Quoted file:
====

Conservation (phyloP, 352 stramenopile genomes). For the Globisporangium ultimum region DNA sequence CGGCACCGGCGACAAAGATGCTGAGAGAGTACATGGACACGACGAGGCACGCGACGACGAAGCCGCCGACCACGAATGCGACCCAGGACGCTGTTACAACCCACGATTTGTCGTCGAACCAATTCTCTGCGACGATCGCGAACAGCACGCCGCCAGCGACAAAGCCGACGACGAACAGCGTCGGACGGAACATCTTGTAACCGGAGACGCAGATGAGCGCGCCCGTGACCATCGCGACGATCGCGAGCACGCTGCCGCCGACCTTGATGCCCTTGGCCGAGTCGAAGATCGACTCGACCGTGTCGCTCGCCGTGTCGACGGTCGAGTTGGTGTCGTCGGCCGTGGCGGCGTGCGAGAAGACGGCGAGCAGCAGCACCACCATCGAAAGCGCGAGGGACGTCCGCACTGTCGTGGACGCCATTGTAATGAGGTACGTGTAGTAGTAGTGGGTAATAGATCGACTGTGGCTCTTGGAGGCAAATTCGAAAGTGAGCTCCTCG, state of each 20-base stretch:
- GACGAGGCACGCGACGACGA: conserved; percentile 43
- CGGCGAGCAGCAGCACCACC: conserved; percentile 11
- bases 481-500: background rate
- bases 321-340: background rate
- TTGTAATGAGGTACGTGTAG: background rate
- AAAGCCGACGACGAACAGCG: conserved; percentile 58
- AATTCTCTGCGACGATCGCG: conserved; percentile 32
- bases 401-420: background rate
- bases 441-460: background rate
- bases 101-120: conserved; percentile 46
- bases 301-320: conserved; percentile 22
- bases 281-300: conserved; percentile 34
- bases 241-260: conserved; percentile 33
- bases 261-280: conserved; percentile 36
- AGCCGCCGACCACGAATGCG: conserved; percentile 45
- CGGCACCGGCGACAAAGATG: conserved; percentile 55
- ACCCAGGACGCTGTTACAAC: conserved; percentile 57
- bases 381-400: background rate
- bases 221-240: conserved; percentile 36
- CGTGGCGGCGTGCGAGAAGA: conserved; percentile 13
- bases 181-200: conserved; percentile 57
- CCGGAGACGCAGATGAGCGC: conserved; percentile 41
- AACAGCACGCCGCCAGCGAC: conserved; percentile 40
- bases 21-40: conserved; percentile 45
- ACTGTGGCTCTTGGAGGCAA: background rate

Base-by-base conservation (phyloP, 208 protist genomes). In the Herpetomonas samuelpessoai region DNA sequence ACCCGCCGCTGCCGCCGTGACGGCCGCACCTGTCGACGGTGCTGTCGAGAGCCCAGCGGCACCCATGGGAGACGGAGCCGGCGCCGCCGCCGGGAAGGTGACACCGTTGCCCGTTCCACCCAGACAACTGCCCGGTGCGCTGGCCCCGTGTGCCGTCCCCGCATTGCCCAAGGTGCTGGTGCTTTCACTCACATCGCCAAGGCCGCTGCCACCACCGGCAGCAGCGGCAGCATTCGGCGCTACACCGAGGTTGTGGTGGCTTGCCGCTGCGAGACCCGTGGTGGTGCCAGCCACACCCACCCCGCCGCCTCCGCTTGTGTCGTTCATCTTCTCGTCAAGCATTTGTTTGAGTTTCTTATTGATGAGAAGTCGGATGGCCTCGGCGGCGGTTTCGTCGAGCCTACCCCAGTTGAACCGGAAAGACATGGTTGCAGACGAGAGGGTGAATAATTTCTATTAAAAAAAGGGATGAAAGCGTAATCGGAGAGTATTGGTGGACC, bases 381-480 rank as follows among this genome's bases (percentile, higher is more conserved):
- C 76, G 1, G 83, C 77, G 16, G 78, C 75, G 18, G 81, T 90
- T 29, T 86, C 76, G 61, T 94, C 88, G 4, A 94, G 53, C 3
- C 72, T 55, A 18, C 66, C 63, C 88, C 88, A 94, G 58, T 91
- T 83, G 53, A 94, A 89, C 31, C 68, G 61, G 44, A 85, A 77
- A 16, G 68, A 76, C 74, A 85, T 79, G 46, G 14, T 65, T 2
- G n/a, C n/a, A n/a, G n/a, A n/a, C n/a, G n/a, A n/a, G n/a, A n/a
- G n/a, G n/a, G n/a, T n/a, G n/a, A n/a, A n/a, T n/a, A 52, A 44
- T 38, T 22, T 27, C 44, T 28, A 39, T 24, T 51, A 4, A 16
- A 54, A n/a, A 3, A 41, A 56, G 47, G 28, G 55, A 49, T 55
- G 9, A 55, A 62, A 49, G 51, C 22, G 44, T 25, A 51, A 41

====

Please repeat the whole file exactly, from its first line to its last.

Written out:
Conservation (phyloP, 352 stramenopile genomes). For the Globisporangium ultimum region DNA sequence CGGCACCGGCGACAAAGATGCTGAGAGAGTACATGGACACGACGAGGCACGCGACGACGAAGCCGCCGACCACGAATGCGACCCAGGACGCTGTTACAACCCACGATTTGTCGTCGAACCAATTCTCTGCGACGATCGCGAACAGCACGCCGCCAGCGACAAAGCCGACGACGAACAGCGTCGGACGGAACATCTTGTAACCGGAGACGCAGATGAGCGCGCCCGTGACCATCGCGACGATCGCGAGCACGCTGCCGCCGACCTTGATGCCCTTGGCCGAGTCGAAGATCGACTCGACCGTGTCGCTCGCCGTGTCGACGGTCGAGTTGGTGTCGTCGGCCGTGGCGGCGTGCGAGAAGACGGCGAGCAGCAGCACCACCATCGAAAGCGCGAGGGACGTCCGCACTGTCGTGGACGCCATTGTAATGAGGTACGTGTAGTAGTAGTGGGTAATAGATCGACTGTGGCTCTTGGAGGCAAATTCGAAAGTGAGCTCCTCG, state of each 20-base stretch:
- GACGAGGCACGCGACGACGA: conserved; percentile 43
- CGGCGAGCAGCAGCACCACC: conserved; percentile 11
- bases 481-500: background rate
- bases 321-340: background rate
- TTGTAATGAGGTACGTGTAG: background rate
- AAAGCCGACGACGAACAGCG: conserved; percentile 58
- AATTCTCTGCGACGATCGCG: conserved; percentile 32
- bases 401-420: background rate
- bases 441-460: background rate
- bases 101-120: conserved; percentile 46
- bases 301-320: conserved; percentile 22
- bases 281-300: conserved; percentile 34
- bases 241-260: conserved; percentile 33
- bases 261-280: conserved; percentile 36
- AGCCGCCGACCACGAATGCG: conserved; percentile 45
- CGGCACCGGCGACAAAGATG: conserved; percentile 55
- ACCCAGGACGCTGTTACAAC: conserved; percentile 57
- bases 381-400: background rate
- bases 221-240: conserved; percentile 36
- CGTGGCGGCGTGCGAGAAGA: conserved; percentile 13
- bases 181-200: conserved; percentile 57
- CCGGAGACGCAGATGAGCGC: conserved; percentile 41
- AACAGCACGCCGCCAGCGAC: conserved; percentile 40
- bases 21-40: conserved; percentile 45
- ACTGTGGCTCTTGGAGGCAA: background rate

Base-by-base conservation (phyloP, 208 protist genomes). In the Herpetomonas samuelpessoai region DNA sequence ACCCGCCGCTGCCGCCGTGACGGCCGCACCTGTCGACGGTGCTGTCGAGAGCCCAGCGGCACCCATGGGAGACGGAGCCGGCGCCGCCGCCGGGAAGGTGACACCGTTGCCCGTTCCACCCAGACAACTGCCCGGTGCGCTGGCCCCGTGTGCCGTCCCCGCATTGCCCAAGGTGCTGGTGCTTTCACTCACATCGCCAAGGCCGCTGCCACCACCGGCAGCAGCGGCAGCATTCGGCGCTACACCGAGGTTGTGGTGGCTTGCCGCTGCGAGACCCGTGGTGGTGCCAGCCACACCCACCCCGCCGCCTCCGCTTGTGTCGTTCATCTTCTCGTCAAGCATTTGTTTGAGTTTCTTATTGATGAGAAGTCGGATGGCCTCGGCGGCGGTTTCGTCGAGCCTACCCCAGTTGAACCGGAAAGACATGGTTGCAGACGAGAGGGTGAATAATTTCTATTAAAAAAAGGGATGAAAGCGTAATCGGAGAGTATTGGTGGACC, bases 381-480 rank as follows among this genome's bases (percentile, higher is more conserved):
- C 76, G 1, G 83, C 77, G 16, G 78, C 75, G 18, G 81, T 90
- T 29, T 86, C 76, G 61, T 94, C 88, G 4, A 94, G 53, C 3
- C 72, T 55, A 18, C 66, C 63, C 88, C 88, A 94, G 58, T 91
- T 83, G 53, A 94, A 89, C 31, C 68, G 61, G 44, A 85, A 77
- A 16, G 68, A 76, C 74, A 85, T 79, G 46, G 14, T 65, T 2
- G n/a, C n/a, A n/a, G n/a, A n/a, C n/a, G n/a, A n/a, G n/a, A n/a
- G n/a, G n/a, G n/a, T n/a, G n/a, A n/a, A n/a, T n/a, A 52, A 44
- T 38, T 22, T 27, C 44, T 28, A 39, T 24, T 51, A 4, A 16
- A 54, A n/a, A 3, A 41, A 56, G 47, G 28, G 55, A 49, T 55
- G 9, A 55, A 62, A 49, G 51, C 22, G 44, T 25, A 51, A 41